Improvements underway at Glocester libraries with help of $1 million in grants

Glocester Libraries Director Gayle Wolstenholme, left, and Children's Librarian Katarina Gillis. NRI NOW photo by Dick Martin

GLOCESTER – Thanks to more than $1 million in grants, including $261,259 transferred from a grant for Foster libraries, Glocester libraries are preparing to make some major, much needed improvements to facilities. The grants were awarded by the Capital Projects Fund Community Learning Center and administered through the Rhode Island Pandemic Recovery Office.

The monies, explained Glocester Libraries Director Gayle Wolstenholme, are designated for certain services, which must be made available for everyone.

“This will allow us to provide health monitoring programs, employment related programs, educational programs and help people write resumes and apply for jobs online, among other services,” said Wolstenholme, who has been director since 1997.

In order to better do that, plans are underway to construct an addition at the back of Harmony Library, which will provide more room for various meetings. Those might include meetings with social workers or concerning housing, or will simply provide a safe area for residents with a variety of needs, some of which may involve custody issues or other legal problems.

“Having a place dedicated for private meetings is very important,” Wolstenholme said. “I’ve always wanted to put something off the back of Harmony Library. It’s a really nice spot back there.”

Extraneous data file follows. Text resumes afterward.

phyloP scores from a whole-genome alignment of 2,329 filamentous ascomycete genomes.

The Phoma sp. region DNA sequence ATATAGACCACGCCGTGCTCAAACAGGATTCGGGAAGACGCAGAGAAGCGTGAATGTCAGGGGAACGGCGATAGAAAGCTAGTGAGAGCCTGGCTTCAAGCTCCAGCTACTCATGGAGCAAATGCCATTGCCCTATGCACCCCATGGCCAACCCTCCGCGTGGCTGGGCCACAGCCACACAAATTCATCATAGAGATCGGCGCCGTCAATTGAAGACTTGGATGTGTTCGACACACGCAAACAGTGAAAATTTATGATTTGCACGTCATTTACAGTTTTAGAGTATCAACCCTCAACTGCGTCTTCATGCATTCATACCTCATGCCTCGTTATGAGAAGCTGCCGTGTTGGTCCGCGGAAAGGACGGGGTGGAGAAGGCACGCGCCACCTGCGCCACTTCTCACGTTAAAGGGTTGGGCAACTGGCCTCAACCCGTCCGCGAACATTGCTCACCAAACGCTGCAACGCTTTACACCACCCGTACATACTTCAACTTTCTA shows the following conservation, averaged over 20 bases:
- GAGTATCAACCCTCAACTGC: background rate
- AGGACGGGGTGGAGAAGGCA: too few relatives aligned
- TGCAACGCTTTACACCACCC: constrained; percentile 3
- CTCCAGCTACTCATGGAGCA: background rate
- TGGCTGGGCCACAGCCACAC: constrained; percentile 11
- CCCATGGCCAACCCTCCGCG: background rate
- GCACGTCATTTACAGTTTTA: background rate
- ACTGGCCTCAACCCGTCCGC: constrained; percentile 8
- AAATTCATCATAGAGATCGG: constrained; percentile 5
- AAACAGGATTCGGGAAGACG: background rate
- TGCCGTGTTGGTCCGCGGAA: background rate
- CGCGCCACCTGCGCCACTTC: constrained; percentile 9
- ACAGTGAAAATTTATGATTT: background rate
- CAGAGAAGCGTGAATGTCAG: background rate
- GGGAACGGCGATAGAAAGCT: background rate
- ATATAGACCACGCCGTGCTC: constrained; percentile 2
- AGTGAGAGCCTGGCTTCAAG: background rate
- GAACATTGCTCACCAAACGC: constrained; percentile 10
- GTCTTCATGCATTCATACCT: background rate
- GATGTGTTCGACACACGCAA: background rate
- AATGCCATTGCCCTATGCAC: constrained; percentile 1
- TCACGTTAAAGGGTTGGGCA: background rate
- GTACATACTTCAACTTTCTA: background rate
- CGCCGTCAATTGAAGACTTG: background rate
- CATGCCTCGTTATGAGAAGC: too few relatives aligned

Obtaining the grant was a collaboration, she added. Town Planner Karen Scott wrote the grant with input from Wolstenholme. Foster offered their portion of a similar grant to Glocester, simply because they were unable use it at this time. The only stipulation was that Foster residents be allowed to use the Glocester Library services.

“They were unable to meet the requirements,” explained Wolstenholme. “You have to have the ball rolling before 2026.”

It couldn’t go to a school or senior center, she added, and it had to be used at a location open for everyone.

The grants were particularly timely, given the need for additional space in both libraries. Some programs, said Wolstenholme, forced the library to open fire doors because there were so many people in attendance.

“I think libraries are morphing into places where you can meet other people with similar interests,” she added.

Also on the list of improvements is a renovation of the former police station area, which was once housed in the library’s basement. Areas are being cleaned out there and prepared to provide a more private meeting area for people.

“That’s never been touched,” she explained. “That actually is a nice, little area once when we reconfigure it a little bit. We want that quiet space.”

In addition to books, tapes, DVDs and quiet reading spaces, the libraries provide computer access, notary publics, free Wi-Fi and a variety of programs for both adults and children.

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